Around 7 pm on the evening of November 30, 1948, a man and his wife took a walk along Somerton Beach in Adelaide, Australia, and noticed a man slumped against the seawall about sixty feet away. As they watched, he lifted his right arm–rather weakly–and let it fall to his side again. The two didn’t think much of this, and kept walking.
About half an hour later, another couple noticed the man. This time he didn’t move; in fact, insects were visibly flying around him. The couple figured he was just drunk, and moved on.
The next morning–around six-thirty–a group of people on horseback noticed the man, still in the same position. This time, someone called the police (actually, the person who called was John Lyons, the man who’d seen that weak wave at seven the night before; he’d gone back to the beach early, saw the crowd on horseback, and realized they were looking at the same man, in the same position).
The man was dead. He has never been identified. Nor has a cause of death ever been positively established–the autopsy assumed some sort of poison was probable, but no toxicology tests found any poison (and of course, many poisons were not able to be identified in 1948).
He carried no wallet, and the labels in his clothing had been removed. His fingerprints were taken, but no matches were found. Police distributed pictures of him to all the major newspapers and contacted relatives of all the missing persons they knew of in hopes of identifying him, but no one came forward.
None of his other physical characteristics helped, either. He had a few small scars, mostly on his inner left wrist and inner left elbow. He had attached earlobes, a very rare physical trait (incidentally, Hugh Dancy from Hannibal has this same trait, and I had to force myself to stop looking at it during the first few episodes because that, combined with the way they’d styled his hair, made him look really Hobbit-y to me. I digress, and spoil the mysterious mood). This earlobe attachment is a trait found in only one or two percent of the population, just like the way the upper cavity of his ears was larger than the lower one. His feet were uncalloused and his toes had grown close together in a way that made his feet seem almost pointy; combined with his high, tight calf muscles, this led some to believe he was a dancer.
The items in his pockets yielded nothing that led to an identification, either. At the time of his death he was carrying an unused train ticket from Adelaide to Henley Beach, a bus ticket from Adelaide to Glenelg, a half-full pack of Juicy Fruit gum, a quarter-full box of Bryant & May matches, one or two combs (I’ve seen it listed as both one and two), and an Army Club cigarette pack which held seven cigarettes of another, more expensive brand called Kensitas. When he was found, a half-smoked cigarette sat on his right shoulder, possibly dropped when he made that last wave at pedestrians on the beach.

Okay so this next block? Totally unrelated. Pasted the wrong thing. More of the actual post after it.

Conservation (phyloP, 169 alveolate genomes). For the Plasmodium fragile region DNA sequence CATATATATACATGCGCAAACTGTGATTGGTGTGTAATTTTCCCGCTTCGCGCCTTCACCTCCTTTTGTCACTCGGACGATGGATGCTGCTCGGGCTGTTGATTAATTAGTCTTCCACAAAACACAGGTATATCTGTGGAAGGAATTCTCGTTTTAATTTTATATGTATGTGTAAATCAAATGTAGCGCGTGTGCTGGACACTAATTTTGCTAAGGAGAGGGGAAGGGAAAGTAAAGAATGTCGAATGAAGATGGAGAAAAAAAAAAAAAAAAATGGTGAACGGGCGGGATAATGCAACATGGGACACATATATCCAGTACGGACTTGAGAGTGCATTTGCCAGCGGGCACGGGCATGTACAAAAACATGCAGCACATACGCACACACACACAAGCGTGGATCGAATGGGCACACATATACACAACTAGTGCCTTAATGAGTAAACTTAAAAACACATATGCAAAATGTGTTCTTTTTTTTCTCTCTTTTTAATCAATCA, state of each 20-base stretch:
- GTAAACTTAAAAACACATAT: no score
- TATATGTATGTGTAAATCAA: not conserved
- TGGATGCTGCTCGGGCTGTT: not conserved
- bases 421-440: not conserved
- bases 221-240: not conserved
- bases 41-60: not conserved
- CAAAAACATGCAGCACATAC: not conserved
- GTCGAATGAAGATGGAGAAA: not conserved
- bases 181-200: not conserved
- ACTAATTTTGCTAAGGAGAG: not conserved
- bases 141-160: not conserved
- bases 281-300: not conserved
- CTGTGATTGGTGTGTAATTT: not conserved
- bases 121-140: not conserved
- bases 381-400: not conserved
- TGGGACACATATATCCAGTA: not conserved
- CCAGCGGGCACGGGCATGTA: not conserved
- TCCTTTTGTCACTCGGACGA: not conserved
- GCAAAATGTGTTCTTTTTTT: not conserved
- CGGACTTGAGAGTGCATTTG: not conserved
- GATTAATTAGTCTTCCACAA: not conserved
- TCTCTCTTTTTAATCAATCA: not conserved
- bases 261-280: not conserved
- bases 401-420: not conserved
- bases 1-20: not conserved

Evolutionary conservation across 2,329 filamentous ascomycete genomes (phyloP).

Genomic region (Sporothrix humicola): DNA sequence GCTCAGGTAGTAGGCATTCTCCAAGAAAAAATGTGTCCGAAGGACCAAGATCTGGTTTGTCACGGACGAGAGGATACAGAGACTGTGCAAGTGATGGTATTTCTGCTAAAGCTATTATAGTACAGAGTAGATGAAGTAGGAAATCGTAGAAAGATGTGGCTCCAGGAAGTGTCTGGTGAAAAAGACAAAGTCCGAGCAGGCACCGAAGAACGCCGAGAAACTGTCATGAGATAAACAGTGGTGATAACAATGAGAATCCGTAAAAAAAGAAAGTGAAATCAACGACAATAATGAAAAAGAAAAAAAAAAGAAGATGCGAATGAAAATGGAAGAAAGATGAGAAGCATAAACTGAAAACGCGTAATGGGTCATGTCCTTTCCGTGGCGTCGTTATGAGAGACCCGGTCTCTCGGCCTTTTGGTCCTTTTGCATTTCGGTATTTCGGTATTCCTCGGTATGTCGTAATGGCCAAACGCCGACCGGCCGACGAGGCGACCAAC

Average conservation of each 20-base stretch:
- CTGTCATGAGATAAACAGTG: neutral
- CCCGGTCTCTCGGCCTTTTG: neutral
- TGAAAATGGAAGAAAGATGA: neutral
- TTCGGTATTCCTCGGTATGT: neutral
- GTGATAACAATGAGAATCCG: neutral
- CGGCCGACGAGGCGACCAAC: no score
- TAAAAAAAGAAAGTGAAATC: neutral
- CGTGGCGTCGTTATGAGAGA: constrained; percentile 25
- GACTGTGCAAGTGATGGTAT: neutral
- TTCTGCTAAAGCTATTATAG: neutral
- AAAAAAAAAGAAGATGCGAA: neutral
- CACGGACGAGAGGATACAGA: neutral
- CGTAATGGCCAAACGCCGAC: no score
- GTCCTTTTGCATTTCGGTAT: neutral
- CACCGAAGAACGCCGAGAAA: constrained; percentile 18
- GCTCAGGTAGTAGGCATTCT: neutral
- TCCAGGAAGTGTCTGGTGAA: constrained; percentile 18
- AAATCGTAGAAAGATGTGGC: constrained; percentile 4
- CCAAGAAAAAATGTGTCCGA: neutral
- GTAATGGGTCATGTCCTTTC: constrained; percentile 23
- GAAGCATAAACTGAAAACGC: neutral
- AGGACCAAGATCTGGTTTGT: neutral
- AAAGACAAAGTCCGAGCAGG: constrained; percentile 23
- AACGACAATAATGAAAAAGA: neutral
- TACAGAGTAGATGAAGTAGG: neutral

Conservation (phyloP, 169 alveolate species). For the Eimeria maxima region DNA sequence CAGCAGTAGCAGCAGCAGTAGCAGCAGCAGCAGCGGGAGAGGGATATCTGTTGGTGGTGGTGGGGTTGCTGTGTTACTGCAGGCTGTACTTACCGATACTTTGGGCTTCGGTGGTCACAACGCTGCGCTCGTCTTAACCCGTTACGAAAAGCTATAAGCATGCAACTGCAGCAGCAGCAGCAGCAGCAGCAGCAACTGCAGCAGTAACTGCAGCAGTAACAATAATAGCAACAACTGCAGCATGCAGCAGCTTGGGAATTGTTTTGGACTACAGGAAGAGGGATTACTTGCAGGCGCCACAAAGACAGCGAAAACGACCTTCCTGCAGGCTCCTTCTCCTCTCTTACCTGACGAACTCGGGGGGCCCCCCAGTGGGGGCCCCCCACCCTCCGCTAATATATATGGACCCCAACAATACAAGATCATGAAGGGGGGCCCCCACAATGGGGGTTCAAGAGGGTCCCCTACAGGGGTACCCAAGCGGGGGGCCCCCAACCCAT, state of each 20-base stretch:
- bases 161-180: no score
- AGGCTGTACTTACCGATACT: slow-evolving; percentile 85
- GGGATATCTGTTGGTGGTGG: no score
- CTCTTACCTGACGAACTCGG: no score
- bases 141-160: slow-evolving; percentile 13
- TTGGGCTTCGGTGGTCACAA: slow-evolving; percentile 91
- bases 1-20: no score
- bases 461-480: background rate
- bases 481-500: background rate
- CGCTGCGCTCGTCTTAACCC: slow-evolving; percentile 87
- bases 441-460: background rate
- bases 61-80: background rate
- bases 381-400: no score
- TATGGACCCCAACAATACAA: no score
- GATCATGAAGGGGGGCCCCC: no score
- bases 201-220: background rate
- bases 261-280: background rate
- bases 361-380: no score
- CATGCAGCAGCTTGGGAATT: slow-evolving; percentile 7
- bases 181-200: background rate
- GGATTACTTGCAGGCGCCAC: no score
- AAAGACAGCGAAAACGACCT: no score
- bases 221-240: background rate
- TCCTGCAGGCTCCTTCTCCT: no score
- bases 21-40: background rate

About six weeks after he was discovered, a suitcase was discovered in a train station locker. Circumstances indicated strongly that the suitcase belonged to the Somerton Man (it had been deposited at the train station at 11 am on November 30 and never claimed, among other things) and authorities were very hopeful, but this too yielded nothing of real use; a few items in the suitcase were labeled either “T. Keane” or “Kean,” but no missing persons named “Kean/e” were reported, and it’s believed that Somerton Man, knowing his own name was not Kean/e, thus didn’t bother to remove labels that couldn’t be traced back to him.
The contents of the suitcase were perplexing in other ways, too. Some items were American, others Australian. He had airmail cards, which indicated he’d been sending–or planned to send–mail overseas. He carried stenciling equipment, but his clean, well-manicured hands indicated he didn’t do that kind of work for a living. He had a soapdish with a hairpin in it. He had a small screwdriver, and a cut-down table knife.
None of that helped identify him.
Then, in April 1949, an expert was brought in to re-examine the body. The expert, John Cleland from Adelaide University, found a previously-unnoticed small pocket in the man’s trousers, which contained a tiny, tightly rolled piece of paper. On that paper was printed, in elaborate script the words, TAMAM SHUD. Cleland immediately recognized this phrase from THE RUBAIYAT OF OMAR KHAYYAM; translated, the phrase means “Finished,” or “The End.”